Michael, your comment is solely based on fundamental analysis that begins with possibly flawed and definitely inadequate public disclosure of financial results. You should always consider the management who run a public company and the likelihood they succeed with their business plan. Lets take a closer look: 1. This management team is not transparent and routinely attempts to mislead investors. We reference the press release about the "new Mia" whihc was actually released several years ago and was not and is not manufactured by GACR. 2. The management team refuses to identify and discuss profitability in each of its business segments leading us to believe some of the business segments are entirely unprofitable and exist only to boost the sex appeal of the stock. The word "profit" shows up just 10 times in their 2013 10-K that likely has 10,000+ words in it. That suggests an obvious attempt to avoid the discussion on profitability. There is no business segment disclosure in this 10-K - which is perhaps a violation of SEC Regulation S-X which guides the disclosure requirements of SEC filings. 3. Management issues pump press releases about acquisitions and other topics with no specific details of the accretive or nonaccretive impact of those acquisitions. 4. Management pays for third parties to pump their stock. Real companies do not do this. 5. Management can not get an S-1 approved by the SEC (see the S-1/A filed on 12/9/2013 that has neither been declared effective or withdrawn)...what are the SEC's issues? Is there a pending restatement (it would not be the first) or an SEC inquiry the company is not telling investors about? 6. Sadly, the CFO recently passed away. The company has not hired a new CFO yet the company appears to have multiple complex cross-border acquisitions to account for and possibly release acquisition audits for. These do not appear to be simple acquisitions. There is no chance that Mr. Hobday, as CFO, can complete the accounting related to these acquisitions. So who will do this work? Is the person competent? 7. Are the acquisitions that have been announced over the past 4 months even still pending? We have not heard anything about these acquisitions aside from just the initial announcements. 8. Mr. Hobday has a lot on his plate. We see no evidence in his background that suggests he has any chance of handling the M&A, public company issues in general, and business operations in multiple countries in a fast-moving dynamic industry. As you can see from our comments here and in our published articles...we do not trust Mr. Hobday and do not believe investors should consider this stock as a real investment. We also are fearful for investors in GACR that the reasoning behind GACR's inability to receive the SEC's approval of the S-1/A filed for Kodiak is more than just an "administrative issue." We have a simple comment to leave you with. There are clearly better investments to choose from then GACR. If that is not clear than you need to actually read the two articles we have published.

We have no specific knowledge of those two individuals. If you have a message like this in the future you should send it directly to us. This article is meant to discuss topics on GACR only.

Additional comments on $GACR by SkyTides available on Twitter account, see http://bit.ly/1efopLg

JSK - thank you for your comments. We are glad you found our work helpful. Regarding the use of an anonymous pen name, we’ll further add that if the founder’s name was known it would potentially disrupt other business interests he has. Those interests, to be very honest, are more important to him than what he and the team do here on SA. Writing for SA and speaking with other investors is enjoyable. We do not do it because of the compensation – which is minimal. First, any company that refuses to discuss profits in each of its business segments within its SEC filings is super suspect to us. We are very surprised the SEC has not picked up on the lack of disclosure about profits in GACR’s filings. We would not be surprised if additional amendments and possibly restatements are filed with the SEC to correct the glaring absence of this info. Re: Alan Stone, first, it is always a bad sign when a company is paying for research. This is really sloppy, all over the place research that is full of words but no substance. It is painful to read. Public companies that can stand on their own do not pay for research. If GACR is paying for research it essentially means they have run out of good things to say/pump about. Stone’s disclosure is in the fine print on page 1 “The featured company paid a fee to Alan Stone & Company LLC (ASC) for preparation and distribution of this profile, as well as other potential fees for consulting and investor relations services. ASC and its associates may own restricted common stock of the featured company earned for such services, shares of which may be sold at any time without notice.” So essentially, this is tainted research because the people writing it have been paid to do so and hold shares of GACR so they are not motivated to be objective and possibly never would write about GACR if GACR hadn’t already paid for the research. Since they are long they also stand to directly benefit potentially from saying good things about GACR. Stone refers to the $20M Don Brown contract that we have already shown GACR breached. This is not a contract at all really. It appears as though it is just an open-ended agreement designed by GACR for use in pumping GACR’s stock. Don Brown is not under any legal commitment to buy 432 vehicles from GACR. Based on what we have inferred from management’s responses to our initial article and from the SEC filings, Liberty is not a successful business. GoinGreen is less than that. GACR just loves to pump without any details that matter. A contract with Navistar is great but no terms of any importance are disclosed. A one-stop-shop…another way to say this is a car repair shop and car sales office. That does not sound investment-worthy to us at all. Ironridge is not an investor. They acquire shares and trade them for profit/fees. Their involvement in GACR is in no way a good thing. The E-Range Rover is a useless endeavor. GACR built it but can’t sell it. But they continue to pump the stock about it. We think the accounting for GACR’s Powabyke investment is messed up since their appears to be no “equity in the earnings of minority interest” line item in the GACR P&L in recent quarters and there is no disclosure about Powabyke revenues, profits etc. anywhere else in the financials. This should be equity method accounting and it is not being applied correctly by the CFO. The 2014 projections by WallStreet Research are insane. Perhaps management should be asked what their thoughts are on the bus sale figures (which seem impossibly high to us). Can someone ask Carter Read about these projections? If GoinGreen can get sales commissions of $1M that infers sales of the Mia and maybe other products would be over 1,000 units. We think that is impossible as well. Smallcapnetwork is a slimy pump by an un-informed car salesman it seems. This was even harder to read. The E-Range Rover is called Liberty’s flagship model…yet as far as we know no units have ever been sold. The Modec truck…well Modec was a UK EV company that went bankrupt according to our research – hardly something to reference in a pump article but like we said, this guy is un-informed. The mia did not make GoinGreen’s sales go crazy…we are just guessing on this one for now…based on what management said in response to our initial article and our research. Lastly, we like the quote “That's the situation with GACR right now; it's been beaten down pretty severely over the past few days, for no particular reason.” The stock is down because of the downward pressure on the stock from Kodiak, Ironridge, and older shareholders that were locked up for several years and just recently could get out of the stock is taking its toll. Also, there were some articles written by SkyTides that outlined quite a few disturbing facts about GACR. Maybe someone should clue this guy in but he probably doesn't care as he was already paid by GACR - it appears.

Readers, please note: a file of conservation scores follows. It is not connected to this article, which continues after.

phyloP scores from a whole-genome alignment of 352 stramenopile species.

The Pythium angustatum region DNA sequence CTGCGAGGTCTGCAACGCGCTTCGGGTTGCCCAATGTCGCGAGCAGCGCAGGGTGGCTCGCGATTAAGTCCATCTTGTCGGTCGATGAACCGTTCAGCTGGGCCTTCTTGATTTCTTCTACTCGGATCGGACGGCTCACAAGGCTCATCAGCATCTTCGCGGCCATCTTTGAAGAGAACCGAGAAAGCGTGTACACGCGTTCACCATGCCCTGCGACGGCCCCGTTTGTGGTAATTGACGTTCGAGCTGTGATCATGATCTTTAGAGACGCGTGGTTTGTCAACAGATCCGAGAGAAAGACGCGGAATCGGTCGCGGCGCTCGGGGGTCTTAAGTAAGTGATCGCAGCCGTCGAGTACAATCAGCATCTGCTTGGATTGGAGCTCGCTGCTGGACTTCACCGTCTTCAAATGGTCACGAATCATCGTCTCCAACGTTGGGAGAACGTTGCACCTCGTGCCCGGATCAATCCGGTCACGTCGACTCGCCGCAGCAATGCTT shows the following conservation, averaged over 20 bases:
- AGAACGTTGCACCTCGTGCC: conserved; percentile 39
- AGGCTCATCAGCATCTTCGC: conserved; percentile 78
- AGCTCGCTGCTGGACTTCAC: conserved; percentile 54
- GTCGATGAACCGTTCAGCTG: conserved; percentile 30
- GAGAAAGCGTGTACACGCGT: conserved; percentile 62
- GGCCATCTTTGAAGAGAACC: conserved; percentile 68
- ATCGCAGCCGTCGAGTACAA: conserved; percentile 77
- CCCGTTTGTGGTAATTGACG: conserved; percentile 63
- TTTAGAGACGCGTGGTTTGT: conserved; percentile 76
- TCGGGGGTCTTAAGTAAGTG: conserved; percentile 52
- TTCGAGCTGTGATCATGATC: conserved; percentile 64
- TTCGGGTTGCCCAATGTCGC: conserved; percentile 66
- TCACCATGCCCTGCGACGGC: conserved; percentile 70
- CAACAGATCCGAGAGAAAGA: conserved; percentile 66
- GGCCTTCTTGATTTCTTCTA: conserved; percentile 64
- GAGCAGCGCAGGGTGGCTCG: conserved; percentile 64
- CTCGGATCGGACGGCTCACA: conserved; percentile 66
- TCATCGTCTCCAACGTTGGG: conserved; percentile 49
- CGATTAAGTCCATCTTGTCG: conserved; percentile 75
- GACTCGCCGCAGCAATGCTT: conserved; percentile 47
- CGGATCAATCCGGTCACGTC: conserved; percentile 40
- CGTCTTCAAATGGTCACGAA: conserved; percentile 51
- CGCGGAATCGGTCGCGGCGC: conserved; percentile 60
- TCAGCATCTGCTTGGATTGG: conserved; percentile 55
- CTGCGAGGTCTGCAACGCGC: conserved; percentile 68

G_E, the short story from what we can see so far is Viridian is a very small company. It is highly unlikely the company's revenues were in excess of GACR's revenues in 2012 which were $321K. If we were to guess we think revenues were likely below 20% of GACR's 2012 revenues, which means less than $64K. Its hardly worth getting too excited about. If Viridian was a super fantastic acquisition then there would be more details released about the company's financials by GACR management - who are never shy about releasing good news. But that hasn't happened so we presume there isn't much to say about Viridian's financials. A team member of ours may be speaking with a contact associated with Viridian in the next few days and will release that info as soon as we have it - assuming it is verifiable and news worthy. Regarding photos of buses being assembled...well we never said Newport was a fake company or anything like that. Of all three business segments (or four if you include Viridian), we think Newport is the most legitimate by far. We just don't see their buses as being all that innovative which means they probably won't sell at ridiculous growth rates that Stone suggests. This is a key reason why GACR is not "investment worthy" at this time. If they really do get the electric bus launched next month then perhaps we would change our minds. But a letdown is possible as the electric bus was supposed to be launched last November. They could miss again on their proposed launch date. But its still not impressive to us to just build one electric bus. GACR built an E-Range and it got them nowhere. Its all about the specs. Can Newport build a bus that is clearly better than other alternatives? We're not so sure they can. In the end we still believe this company at a $100M market cap was overvalued...and it still is today, at $40M.

Well, our first thought is that GACR has not filed an 8-K to announce the acquisition. It would be required if VMC was a significant acquisition. Maybe it isn't? We don't know the exact date the acquisition of the ownership occurred...how GACR paid for it...if they paid for it...what it means to GACR etc. Management just used the news to pump the stock. At least they are consistent. We may look into VMC but we have a few other topics we're more interested in at the moment. Lets see if they file an 8-K tomorrow. Tomorrow might be the end of the mandated 4 day filing period when an 8-K would be required. But we really have no idea at this point.

I reside in UK and as yet have not seen one Mia on sale or even a Dealership for in UK. Most electric vehicles come in price range of £25000+ after government rebate. At present stock price GACR is a non progressive company and I do not a rescue bid coming in;Tesla is better bet plus BMW,Renault,Citreon etc